The cranial vault is composed by three bone layers (inner table, diploe, outer table), and its principal function is to safeguard the brain from impacts. Bone thickness is a crucial parameter to understand the biomechanical factors contributing to skull deformations and fractures after head injury. It is therefore important to establish an accurate measurement system to quantify its variation. Lillie et al., 2015 analyzed microCT scans of two cadavers to evaluate the accuracy of the estimated cortical thickness from clinical CT data. Microscans were acquired at 25-microns, while CT scans had a resolution of 0.48-0.62 mm. The skull average thickness in both cases was below 4 mm. Cortical thickness measurements obtained from CT scans are more accurate compared with traditional physical methods, although results are comparable with those available in literature. The average cortical thickness discrepancy between microCT scans (higher resolution) and CT scans (lower resolution) is 0.078+ 0.58 mm. Such methodological validation is necessary when dealing with age-related changes in distribution of the skull cortical thickness, and to identify species-specific or population differences.
Gizéh Rangel de Lázaro
Lynn Copes has posted online 705 cranial CT scans of modern humans for free download. The dataset is part of her PhD sample which comes from archaeological sites in Alaska, Greenland and Oceania, from the Terry Collection (a cadaver-based collection from the United States). The original skulls are deposited in the National Museum of Natural History (Washington, DC), and the Point Hope Alaska Collection at the American Museum of Natural History (New York, NY). Lynn Copes is on Google Scholar and Twitter.
Gizéh Rangel de Lázaro
(click the image to enlarge)
Virtual Reconstruction and Computational Biomechanics Workshop
The Centre of Human Anatomy Education is organising a workshop in the application of Virtual Reconstruction and Finite Element methods in human biology at Monash University on 20th and 21st October 2016. The workshop will focus on computer-based biomechanical modelling of teeth and bones, virtual reconstructions of fragmented fossil remains, and on simulated kinematic analyses of the masticatory system.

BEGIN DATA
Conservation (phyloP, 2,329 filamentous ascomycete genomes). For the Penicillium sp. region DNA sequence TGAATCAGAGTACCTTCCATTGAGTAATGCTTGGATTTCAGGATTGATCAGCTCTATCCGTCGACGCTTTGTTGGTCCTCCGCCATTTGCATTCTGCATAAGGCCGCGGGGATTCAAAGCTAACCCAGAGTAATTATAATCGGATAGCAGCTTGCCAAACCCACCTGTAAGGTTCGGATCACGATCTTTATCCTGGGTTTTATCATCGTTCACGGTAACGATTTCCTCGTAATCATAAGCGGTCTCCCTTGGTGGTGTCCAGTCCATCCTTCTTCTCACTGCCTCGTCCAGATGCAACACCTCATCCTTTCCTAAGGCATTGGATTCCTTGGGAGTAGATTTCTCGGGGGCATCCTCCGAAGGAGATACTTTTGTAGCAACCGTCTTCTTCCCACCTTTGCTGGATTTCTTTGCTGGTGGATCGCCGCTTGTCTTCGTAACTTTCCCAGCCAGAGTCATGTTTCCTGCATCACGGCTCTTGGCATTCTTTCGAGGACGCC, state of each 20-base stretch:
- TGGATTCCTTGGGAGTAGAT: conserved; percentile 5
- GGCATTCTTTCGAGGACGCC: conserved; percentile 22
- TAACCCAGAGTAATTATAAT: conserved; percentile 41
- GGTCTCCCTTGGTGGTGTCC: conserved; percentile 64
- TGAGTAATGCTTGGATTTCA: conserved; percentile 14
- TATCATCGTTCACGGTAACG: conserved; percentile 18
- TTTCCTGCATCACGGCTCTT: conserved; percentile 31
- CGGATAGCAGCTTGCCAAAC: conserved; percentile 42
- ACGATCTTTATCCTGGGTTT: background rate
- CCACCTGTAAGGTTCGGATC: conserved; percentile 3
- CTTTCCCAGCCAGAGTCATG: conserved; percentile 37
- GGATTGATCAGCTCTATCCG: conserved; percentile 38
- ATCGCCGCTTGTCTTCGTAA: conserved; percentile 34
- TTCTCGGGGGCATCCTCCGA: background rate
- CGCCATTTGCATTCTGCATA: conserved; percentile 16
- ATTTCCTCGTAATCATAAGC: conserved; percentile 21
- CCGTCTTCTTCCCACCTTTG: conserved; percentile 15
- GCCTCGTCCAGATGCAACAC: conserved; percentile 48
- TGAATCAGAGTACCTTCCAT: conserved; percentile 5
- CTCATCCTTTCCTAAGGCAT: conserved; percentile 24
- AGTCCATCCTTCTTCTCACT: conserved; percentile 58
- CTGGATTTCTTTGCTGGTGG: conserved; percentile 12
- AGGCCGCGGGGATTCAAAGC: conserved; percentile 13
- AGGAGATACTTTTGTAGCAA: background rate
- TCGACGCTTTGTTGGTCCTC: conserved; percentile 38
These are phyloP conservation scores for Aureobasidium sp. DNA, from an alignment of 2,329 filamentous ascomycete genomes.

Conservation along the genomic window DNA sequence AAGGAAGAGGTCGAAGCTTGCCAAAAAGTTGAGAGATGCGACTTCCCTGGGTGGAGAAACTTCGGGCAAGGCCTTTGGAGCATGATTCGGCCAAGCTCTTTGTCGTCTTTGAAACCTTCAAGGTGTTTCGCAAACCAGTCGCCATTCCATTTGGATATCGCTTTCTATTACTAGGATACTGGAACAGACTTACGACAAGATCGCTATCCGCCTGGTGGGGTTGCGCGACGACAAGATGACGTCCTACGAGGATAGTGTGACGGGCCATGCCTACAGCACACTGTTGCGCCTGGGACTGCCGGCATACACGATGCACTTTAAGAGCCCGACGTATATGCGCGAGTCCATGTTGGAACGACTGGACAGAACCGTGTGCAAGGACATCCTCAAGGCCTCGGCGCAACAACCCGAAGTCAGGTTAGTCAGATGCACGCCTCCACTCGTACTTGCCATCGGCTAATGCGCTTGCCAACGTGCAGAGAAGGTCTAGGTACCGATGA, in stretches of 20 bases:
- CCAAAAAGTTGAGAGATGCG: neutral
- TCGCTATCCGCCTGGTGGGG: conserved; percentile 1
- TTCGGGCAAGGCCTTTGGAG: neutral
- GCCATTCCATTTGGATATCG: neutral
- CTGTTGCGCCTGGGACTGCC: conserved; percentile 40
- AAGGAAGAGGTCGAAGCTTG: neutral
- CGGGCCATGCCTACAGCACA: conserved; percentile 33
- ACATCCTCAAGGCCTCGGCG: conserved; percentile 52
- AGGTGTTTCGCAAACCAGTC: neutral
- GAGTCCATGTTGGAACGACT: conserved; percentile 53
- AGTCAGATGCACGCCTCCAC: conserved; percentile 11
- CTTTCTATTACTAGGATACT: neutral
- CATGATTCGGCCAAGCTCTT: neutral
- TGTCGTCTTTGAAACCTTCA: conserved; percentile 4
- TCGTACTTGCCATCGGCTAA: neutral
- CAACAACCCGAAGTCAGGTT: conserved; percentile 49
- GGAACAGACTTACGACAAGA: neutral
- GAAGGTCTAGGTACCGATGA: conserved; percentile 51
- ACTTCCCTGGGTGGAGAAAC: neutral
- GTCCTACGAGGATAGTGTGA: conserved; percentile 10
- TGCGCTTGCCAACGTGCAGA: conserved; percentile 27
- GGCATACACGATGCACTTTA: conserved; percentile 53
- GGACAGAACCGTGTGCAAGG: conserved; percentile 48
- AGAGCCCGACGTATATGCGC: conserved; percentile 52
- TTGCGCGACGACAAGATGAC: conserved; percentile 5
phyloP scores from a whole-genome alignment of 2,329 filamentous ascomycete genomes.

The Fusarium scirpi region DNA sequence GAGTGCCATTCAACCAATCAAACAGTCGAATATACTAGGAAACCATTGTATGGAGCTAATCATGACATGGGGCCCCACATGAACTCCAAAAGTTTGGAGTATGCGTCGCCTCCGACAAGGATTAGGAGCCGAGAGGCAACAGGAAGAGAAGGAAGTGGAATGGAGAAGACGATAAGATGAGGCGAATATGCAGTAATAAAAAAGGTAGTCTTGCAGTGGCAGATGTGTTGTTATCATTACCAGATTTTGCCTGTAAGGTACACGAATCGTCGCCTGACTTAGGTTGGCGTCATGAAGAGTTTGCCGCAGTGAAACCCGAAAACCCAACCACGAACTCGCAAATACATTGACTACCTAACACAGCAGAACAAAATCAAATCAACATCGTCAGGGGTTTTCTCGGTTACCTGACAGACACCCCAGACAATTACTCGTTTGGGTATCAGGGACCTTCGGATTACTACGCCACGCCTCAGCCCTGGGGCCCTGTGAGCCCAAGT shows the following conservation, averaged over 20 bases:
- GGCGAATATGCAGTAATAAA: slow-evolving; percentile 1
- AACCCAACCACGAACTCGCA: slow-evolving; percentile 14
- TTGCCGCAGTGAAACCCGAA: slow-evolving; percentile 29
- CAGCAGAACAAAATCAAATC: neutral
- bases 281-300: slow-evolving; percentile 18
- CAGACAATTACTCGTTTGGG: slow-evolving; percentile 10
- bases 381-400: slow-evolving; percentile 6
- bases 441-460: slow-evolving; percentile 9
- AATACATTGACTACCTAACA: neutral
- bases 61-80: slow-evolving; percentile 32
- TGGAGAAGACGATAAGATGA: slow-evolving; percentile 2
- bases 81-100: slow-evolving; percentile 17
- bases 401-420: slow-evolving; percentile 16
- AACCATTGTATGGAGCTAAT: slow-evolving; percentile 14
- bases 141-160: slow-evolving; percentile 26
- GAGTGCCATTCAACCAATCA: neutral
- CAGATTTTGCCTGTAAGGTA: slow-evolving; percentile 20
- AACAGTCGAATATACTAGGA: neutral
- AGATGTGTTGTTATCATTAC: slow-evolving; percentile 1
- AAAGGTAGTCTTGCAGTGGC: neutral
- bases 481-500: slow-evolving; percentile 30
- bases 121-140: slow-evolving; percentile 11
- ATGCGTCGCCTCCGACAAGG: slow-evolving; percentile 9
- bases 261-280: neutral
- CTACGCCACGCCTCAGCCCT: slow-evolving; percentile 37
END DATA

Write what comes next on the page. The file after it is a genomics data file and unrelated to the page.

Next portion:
Studying anatomical variability in paleontological and archaeological context is a challenge to look behind (and beyond) the bones. In the case of cranial remains we are able to make inferences not only on bone morphology but also on part of the vascular system. With computed tomography we can observe the diploic channels inside the bone matrix, and the imprints of the middle meningeal vessels on the endocranial surface of the vault. In the parietal bone both networks are particularly developed, most of all in modern humans. This month we have published a new study focusing the size and morphology of these vascular imprints in adult humans, and on their relationship with bone size and thickness. Our aim was to reveal possible influences between vascular and bone morphology. Vessels and bones share morphogenetic processes, and there can be shared functional and structural relationships between angiogenesis and osteogenesis. Shared growth factors can generate a positive correlation between bones and vessels dimensions or, conversely, biomechanical constraints between bone matrix and its embedded soft tissues can generate an inverse relationship between their volumes. We used CT data of human adult crania to measure cranial size, parietal bone thickness, and lumen size of these vascular traces. We provide a metric description of the size variation and size distribution of the diploic channels and meningeal imprints, for different orders of branches. The diploe largely influences the overall thickness of the bone. The upper part of the parietal bone shows the thickest values. The lumen size of the diploic channels and meningeal imprints is very similar, with no patent sexual or hemispheric differences. The correlation analysis did not revealed any clear relationship between vessels size, cranial size, and cranial thickness. Therefore, these results do not support the hypothesis of a reciprocal influence between bone and vascular morphology, which are likely to respond to different factors. Actually, although some vascular changes may be described in extreme cases of cranial deformation, also according to a previous survey on the endocranial vascular pattern in normal variation there is no apparent correspondence between gross cranial form and craniovascular traces.
Notoungulata is an extinct order of ungulates, endemic from South America. It has two main suborders: Toxodontia, including the large-bodied ungulates, and Typotheria. Researchers from Argentina have described the endocasts from two species of Notohippids, a family from the South American Oligocene that is included in the Toxodontia group. The endocasts from Rynchippus equinus and Eurygenium latirostris were virtually reconstructed from CT scans and compared to other fossil and extant ungulates. Both endocasts were similar in size and in their overall shape, proportions and sulci morphology. They fitted into the general “design” of the Toxodontia endocasts, which have the most complex surface within the Notoungulates, with pronounced telencephalic flexure, a developed Sylvian sulcus, and a bulging temporal lobe. These features are also similar to those displayed by the rabbit-like Typotheria group, although Notohippids had larger frontal region. In contrast, extinct and extant ungulates display a different endocast morphology, without prominent Sylvian and temporal regions. According to the authors, functional interpretations for the expansion of the frontal region and the Sylvian and temporal areas in the Notohippids can suggest an increase in the snout sensitivity and an auditory specialization, respectively.